BY MARK JAMISON
Some politicians, academics, and regulatory practitioners are increasingly confident that there is something wrong with the structure of Big Tech. They are equally confident that smart regulators can remold Big Tech and make things better. They are half right.
The European Commission’s (EC) Digital Services Act and Digital Markets Act — which, according to the EC’s website, are about “shaping Europe’s digital future” — are examples of this confidence. Why do these politicians want to remold Big Tech? That can be a long story, but at the core of the answer are two beliefs: first, that US companies (whose services Europeans opt to use) are too popular; and second, that there is something fundamentally wrong with private businesses (which the EC calls “private rule-makers”) making product decisions. Perhaps it is lost on Brussels that its decisions — not Big Tech’s decisions — are keeping Europeans from having an amazing digital future.
The beliefs that Big Tech’s structure is wrong and that regulation should remold markets aren’t confined to Europe. Numerous people advising the incoming Joe Biden administration are advocating that the US attack Big Tech by remaking companies and designing markets. (See here, here, and here.) And the violence at the Capitol last week only intensified the cries for government control and breakup.
But again, these confident advocates for remaking Big Tech are only half right. They are surely right that something is wrong. How do we know? Digital markets are always changing. As a 2019 report commissioned by the UK government titled “Online advertising in the UK” concluded, “The online advertising market is characterized by a fast pace of change in terms of market structure, practices, and competitive dynamics and is likely to evolve significantly over the next 6 to 12 months.” If a structure were “right,” it wouldn’t always change — and change fast.
But these confident advocates are surely wrong that their interventions would make things better. How do we know? In addition to falsely believing that there is a predictably “right” structure, they hold several faulty premises. One is that market structure determines market performance. This line of argument was developed in the 1950s, but since then there has appeared a long line of research demonstrating that market structure emerges from industry economics and from regulation, with more regulation stifling rather than promoting competition.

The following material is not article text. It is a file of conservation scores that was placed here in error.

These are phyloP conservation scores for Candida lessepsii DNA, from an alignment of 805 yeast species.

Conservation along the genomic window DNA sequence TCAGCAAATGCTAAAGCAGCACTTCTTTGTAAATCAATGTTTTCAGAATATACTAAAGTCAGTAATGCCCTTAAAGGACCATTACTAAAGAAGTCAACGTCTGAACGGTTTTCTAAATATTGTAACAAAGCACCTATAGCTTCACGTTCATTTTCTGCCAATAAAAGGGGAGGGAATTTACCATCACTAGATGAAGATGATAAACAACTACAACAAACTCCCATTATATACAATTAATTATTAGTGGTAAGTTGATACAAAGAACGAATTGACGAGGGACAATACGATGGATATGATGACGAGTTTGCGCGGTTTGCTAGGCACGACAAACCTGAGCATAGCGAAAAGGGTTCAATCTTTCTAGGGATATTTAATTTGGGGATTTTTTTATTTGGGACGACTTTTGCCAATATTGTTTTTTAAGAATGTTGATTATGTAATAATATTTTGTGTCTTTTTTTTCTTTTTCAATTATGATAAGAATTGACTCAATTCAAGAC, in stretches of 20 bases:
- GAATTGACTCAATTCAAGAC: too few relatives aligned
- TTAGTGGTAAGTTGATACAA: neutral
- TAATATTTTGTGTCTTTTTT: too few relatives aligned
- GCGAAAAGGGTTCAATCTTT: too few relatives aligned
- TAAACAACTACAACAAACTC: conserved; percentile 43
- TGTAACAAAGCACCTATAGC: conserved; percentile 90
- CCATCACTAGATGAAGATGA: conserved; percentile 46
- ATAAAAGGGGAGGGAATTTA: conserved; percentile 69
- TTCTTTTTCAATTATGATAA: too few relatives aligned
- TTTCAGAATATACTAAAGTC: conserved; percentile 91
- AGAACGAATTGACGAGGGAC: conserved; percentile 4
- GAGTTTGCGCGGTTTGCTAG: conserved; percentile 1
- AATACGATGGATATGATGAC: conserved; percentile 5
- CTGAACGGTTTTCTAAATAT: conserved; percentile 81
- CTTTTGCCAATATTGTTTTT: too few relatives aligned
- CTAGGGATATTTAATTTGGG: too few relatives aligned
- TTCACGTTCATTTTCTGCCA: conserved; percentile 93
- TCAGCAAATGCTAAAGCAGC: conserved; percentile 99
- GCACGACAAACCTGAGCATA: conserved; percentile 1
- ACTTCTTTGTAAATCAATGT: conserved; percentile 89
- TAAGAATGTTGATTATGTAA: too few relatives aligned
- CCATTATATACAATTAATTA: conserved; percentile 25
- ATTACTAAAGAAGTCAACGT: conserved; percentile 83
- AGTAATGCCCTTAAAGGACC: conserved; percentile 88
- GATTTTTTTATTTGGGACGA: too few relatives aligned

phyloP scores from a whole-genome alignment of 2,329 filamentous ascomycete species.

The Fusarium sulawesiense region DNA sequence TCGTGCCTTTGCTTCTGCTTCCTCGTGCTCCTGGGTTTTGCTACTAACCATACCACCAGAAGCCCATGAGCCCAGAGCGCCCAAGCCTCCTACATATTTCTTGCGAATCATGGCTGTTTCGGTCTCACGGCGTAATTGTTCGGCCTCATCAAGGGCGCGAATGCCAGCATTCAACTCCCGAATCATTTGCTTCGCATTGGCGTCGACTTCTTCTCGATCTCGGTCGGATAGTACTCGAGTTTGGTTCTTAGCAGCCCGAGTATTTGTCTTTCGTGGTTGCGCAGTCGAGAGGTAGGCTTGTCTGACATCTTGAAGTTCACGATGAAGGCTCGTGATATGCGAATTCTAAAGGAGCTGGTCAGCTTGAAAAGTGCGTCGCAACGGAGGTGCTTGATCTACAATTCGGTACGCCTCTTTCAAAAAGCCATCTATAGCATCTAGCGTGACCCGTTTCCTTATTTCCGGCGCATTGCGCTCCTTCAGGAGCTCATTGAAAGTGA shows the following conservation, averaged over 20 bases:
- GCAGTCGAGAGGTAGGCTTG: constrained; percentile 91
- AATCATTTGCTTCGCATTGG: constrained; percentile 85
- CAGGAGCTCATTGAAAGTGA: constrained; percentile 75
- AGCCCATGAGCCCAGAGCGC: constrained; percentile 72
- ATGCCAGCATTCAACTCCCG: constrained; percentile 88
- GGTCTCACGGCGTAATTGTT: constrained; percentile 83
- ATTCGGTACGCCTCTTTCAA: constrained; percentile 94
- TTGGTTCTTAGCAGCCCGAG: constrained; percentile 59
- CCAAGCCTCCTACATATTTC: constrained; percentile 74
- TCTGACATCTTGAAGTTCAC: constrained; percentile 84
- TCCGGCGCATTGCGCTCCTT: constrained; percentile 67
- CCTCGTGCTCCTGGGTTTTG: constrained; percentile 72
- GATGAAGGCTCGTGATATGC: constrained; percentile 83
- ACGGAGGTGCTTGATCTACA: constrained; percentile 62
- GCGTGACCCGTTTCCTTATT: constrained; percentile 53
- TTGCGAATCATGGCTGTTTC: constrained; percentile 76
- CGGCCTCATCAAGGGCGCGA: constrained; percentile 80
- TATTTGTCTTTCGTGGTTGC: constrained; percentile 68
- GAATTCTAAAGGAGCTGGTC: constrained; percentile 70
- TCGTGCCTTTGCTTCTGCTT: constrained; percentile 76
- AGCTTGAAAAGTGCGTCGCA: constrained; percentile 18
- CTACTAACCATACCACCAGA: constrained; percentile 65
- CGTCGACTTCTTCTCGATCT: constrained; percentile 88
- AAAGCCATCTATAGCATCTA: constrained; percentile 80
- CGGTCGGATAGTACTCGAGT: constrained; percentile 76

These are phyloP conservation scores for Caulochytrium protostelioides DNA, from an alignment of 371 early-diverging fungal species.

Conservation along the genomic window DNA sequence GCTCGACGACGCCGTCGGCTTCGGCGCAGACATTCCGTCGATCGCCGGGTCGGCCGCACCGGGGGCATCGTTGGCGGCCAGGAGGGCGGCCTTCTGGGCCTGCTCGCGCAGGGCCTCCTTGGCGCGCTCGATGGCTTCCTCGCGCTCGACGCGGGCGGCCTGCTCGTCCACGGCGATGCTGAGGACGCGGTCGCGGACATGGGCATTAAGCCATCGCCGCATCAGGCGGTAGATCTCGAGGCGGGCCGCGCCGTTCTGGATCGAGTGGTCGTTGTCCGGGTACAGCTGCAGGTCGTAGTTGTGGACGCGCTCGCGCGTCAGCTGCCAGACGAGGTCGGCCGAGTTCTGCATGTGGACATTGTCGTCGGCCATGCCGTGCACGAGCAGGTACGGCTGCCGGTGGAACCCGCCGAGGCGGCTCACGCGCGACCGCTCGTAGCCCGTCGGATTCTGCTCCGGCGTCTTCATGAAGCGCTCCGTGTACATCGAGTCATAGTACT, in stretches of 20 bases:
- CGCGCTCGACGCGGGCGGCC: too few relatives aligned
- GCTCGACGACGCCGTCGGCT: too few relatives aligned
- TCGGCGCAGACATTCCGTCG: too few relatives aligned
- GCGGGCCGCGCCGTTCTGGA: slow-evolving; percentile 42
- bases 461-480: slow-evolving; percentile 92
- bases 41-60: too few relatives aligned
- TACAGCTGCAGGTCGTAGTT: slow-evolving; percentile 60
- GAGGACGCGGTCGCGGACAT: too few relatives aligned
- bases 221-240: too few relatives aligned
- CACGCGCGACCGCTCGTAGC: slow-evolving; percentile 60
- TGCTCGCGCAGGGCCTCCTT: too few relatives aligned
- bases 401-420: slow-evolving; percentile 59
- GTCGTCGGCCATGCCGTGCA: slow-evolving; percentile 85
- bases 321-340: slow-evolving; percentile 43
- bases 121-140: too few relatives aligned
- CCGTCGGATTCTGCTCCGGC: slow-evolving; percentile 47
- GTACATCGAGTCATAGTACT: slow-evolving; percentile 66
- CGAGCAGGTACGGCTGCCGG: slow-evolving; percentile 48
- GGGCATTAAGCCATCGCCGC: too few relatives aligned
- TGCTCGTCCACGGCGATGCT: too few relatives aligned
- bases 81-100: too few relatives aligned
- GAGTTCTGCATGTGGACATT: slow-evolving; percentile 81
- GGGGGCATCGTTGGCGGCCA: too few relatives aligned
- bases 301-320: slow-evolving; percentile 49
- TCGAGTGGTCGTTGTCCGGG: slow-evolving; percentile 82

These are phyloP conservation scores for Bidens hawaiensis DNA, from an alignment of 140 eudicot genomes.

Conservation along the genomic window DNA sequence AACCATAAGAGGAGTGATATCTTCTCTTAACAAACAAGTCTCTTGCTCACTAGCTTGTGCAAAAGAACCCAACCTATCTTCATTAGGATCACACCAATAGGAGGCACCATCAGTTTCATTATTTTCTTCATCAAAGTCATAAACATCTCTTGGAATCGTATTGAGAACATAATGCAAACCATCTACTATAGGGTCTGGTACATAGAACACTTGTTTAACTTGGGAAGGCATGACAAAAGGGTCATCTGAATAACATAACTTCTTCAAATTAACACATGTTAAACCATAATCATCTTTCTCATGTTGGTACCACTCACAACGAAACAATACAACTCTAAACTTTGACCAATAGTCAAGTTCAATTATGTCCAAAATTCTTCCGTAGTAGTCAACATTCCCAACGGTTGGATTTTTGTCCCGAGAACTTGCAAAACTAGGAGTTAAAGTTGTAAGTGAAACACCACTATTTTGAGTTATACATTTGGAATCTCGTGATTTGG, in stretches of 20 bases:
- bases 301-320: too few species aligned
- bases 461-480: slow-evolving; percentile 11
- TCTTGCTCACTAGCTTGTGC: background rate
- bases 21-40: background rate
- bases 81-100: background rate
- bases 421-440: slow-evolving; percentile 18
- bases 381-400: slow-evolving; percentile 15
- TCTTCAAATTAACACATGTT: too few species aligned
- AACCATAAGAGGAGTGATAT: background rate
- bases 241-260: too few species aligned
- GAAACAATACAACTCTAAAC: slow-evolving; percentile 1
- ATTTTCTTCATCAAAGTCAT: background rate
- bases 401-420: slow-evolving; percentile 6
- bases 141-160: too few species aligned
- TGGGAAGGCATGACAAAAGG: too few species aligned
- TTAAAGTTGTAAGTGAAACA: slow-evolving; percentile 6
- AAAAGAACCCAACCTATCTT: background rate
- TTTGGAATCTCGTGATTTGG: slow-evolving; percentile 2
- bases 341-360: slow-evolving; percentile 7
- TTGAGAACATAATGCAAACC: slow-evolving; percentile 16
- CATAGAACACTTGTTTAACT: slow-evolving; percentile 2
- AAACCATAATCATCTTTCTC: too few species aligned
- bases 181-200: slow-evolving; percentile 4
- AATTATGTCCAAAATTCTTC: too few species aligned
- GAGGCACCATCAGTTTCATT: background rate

Another faulty premise is that smart regulators know how businesses and markets should be designed. We have known for decades that this assumption is false. Nobel Prize winners in economics have explained the problems that arise when a government fails to recognize its limited knowledge and the perverse incentives of government control (e.g., Friedrich Hayek and Milton Friedman), the inherent imperfections in regulatory design (e.g., Jean Tirole), and the intrinsic limits of our brains to make complex and well-informed decisions (e.g., Daniel Kahneman, Richard Thaler, and Vernon Smith).
What happens when regulators try to mold markets? Government controls limit the amount of information brought to bear in decision-making and misalign incentives, information, and accountability. Reduced information lowers efficiency and innovation. Misaligned incentives encourage decisions that benefit regulators and powerful stakeholders more than consumers. And regulated markets would adapt slowly to economic and technology changes: As the EC acknowledges, its controls are always trying to play catchup with industry and consumers. So if the regulator engages in ex-ante molding of markets and companies, the regulator will always be a drag on progress.
What would work better for consumers than regulators choosing market structures? Pretty much anything, but an important step would be Big Tech companies being clear, candid, and consistent with customers about their terms of service. Facebook users were caught flatfooted by Cambridge Analytica’s use of Facebook data even though Barack Obama’s campaigns had used even more for years. (See here, here, and here.) Some social media platforms modified their rules on election postings as the 2020 election drew near, making it hard for citizens to develop alternative channels. And Twitter labeled tweets on one side of the election disagreement as “disputed” but not tweets from the other side.
Finally, Big Tech should practice better business management and strategy. YouTube’s demonetization practices seem staff-driven and arbitrary. (See here and here.) Amazon has apparently failed to control employees who, contrary to company policy, used rivals’ data to compete against them. (See here.) And Facebook’s issues often emerge from its business model, not from bad conduct. (See here.)